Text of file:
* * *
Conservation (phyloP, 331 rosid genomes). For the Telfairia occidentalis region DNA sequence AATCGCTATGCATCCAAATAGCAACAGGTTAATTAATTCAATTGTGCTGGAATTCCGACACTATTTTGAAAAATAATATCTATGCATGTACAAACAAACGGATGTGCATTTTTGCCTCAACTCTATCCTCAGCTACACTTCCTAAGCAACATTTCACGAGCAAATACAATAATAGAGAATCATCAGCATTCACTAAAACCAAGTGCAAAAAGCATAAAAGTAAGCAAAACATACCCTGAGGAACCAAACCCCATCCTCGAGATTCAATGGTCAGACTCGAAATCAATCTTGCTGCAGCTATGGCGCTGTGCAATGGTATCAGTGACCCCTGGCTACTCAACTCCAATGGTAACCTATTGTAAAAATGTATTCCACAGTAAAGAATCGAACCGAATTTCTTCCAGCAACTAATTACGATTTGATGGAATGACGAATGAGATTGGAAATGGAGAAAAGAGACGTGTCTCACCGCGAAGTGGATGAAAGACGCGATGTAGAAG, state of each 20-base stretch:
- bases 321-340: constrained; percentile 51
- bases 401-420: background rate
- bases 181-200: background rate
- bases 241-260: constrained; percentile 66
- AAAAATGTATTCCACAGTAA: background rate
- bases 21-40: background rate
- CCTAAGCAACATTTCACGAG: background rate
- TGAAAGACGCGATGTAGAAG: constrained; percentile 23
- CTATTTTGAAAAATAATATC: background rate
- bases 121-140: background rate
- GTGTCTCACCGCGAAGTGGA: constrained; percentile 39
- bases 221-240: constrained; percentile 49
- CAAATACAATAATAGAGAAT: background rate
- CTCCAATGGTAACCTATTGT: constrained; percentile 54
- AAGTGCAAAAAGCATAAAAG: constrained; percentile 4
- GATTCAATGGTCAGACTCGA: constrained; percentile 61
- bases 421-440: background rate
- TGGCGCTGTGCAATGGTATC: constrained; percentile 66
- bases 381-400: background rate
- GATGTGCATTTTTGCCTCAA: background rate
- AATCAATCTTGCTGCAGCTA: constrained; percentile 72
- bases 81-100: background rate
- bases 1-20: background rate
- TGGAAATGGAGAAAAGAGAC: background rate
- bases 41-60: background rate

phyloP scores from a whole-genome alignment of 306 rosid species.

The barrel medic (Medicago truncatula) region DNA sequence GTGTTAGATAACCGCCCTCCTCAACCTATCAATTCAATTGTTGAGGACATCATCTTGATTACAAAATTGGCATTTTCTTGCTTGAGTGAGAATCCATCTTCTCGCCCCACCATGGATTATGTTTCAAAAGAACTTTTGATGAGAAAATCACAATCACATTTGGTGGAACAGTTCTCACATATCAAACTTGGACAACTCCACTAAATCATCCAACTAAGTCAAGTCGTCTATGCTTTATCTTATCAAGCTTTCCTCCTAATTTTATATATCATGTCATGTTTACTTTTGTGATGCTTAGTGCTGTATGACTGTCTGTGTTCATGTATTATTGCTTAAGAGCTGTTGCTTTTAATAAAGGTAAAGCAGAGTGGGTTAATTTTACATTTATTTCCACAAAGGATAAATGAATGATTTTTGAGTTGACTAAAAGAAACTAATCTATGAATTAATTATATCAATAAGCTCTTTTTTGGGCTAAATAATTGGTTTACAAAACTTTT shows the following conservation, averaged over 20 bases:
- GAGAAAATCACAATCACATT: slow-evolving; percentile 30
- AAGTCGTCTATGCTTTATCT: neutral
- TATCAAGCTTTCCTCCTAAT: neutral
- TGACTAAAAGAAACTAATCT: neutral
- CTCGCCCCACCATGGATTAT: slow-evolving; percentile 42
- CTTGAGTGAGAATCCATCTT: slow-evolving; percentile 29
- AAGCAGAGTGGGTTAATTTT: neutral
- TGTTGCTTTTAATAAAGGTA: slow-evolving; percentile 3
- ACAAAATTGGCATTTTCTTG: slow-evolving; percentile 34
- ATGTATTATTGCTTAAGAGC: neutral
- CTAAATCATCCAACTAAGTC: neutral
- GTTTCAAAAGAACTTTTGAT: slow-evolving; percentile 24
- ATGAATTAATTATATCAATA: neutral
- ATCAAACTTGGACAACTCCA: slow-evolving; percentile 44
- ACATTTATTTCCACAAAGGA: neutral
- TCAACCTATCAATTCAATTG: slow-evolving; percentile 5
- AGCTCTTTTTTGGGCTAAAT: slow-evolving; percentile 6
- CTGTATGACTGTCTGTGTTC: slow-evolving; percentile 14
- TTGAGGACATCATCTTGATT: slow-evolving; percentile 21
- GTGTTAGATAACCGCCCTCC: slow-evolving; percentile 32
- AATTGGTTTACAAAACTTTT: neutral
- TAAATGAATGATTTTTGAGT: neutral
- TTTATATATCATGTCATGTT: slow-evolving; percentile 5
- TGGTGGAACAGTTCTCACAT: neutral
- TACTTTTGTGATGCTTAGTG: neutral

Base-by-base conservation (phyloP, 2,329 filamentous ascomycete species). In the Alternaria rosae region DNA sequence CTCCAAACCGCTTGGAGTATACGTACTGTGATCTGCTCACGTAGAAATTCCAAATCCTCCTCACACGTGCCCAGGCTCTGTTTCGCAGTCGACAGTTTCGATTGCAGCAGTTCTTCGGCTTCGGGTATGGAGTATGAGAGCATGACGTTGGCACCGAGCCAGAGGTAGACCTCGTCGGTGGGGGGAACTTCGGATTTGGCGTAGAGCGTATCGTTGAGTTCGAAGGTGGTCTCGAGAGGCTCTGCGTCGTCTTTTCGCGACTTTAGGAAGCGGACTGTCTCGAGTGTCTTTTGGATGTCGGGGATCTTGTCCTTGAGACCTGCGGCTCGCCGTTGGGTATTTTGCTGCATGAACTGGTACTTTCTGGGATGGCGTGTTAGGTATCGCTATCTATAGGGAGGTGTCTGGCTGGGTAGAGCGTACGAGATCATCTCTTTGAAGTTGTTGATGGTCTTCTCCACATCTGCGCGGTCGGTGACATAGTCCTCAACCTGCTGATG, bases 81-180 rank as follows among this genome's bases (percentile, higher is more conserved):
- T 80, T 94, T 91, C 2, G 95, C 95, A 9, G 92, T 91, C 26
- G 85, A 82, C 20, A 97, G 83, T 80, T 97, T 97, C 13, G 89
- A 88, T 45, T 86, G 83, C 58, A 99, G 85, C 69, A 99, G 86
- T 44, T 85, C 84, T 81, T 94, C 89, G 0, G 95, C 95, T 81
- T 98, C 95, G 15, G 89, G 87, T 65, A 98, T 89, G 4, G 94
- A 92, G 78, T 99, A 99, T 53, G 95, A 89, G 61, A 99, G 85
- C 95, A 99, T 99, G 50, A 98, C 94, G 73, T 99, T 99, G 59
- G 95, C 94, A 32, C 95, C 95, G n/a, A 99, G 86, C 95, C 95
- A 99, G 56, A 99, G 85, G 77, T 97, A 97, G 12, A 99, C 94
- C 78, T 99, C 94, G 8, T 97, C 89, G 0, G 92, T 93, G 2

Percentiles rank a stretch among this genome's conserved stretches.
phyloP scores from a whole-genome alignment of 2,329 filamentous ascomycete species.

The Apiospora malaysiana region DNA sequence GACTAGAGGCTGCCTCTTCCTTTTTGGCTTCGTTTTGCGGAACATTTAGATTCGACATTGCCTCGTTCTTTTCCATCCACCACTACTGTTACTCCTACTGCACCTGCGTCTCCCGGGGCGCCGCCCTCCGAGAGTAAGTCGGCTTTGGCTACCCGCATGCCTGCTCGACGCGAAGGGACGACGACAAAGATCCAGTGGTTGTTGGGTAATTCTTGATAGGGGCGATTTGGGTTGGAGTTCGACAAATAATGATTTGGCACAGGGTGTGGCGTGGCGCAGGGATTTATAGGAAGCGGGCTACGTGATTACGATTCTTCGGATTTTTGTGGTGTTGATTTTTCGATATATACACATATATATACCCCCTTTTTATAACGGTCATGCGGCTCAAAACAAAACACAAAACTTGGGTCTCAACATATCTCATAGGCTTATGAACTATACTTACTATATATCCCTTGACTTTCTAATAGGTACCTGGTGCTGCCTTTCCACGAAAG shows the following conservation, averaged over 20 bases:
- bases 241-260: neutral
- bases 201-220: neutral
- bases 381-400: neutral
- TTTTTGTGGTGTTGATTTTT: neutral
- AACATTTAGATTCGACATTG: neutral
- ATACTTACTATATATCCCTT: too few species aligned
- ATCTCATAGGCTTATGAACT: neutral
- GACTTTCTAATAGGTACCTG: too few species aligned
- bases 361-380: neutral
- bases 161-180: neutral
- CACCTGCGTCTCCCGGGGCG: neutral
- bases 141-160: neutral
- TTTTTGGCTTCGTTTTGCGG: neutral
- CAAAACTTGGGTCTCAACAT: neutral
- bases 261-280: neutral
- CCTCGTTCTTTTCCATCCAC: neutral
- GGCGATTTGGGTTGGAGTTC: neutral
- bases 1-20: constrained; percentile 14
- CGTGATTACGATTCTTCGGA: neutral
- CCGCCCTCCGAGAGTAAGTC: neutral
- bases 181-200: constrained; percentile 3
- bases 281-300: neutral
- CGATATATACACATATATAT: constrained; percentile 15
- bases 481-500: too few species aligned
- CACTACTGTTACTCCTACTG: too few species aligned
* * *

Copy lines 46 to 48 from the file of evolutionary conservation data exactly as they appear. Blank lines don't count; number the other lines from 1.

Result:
- CTGTATGACTGTCTGTGTTC: slow-evolving; percentile 14
- TTGAGGACATCATCTTGATT: slow-evolving; percentile 21
- GTGTTAGATAACCGCCCTCC: slow-evolving; percentile 32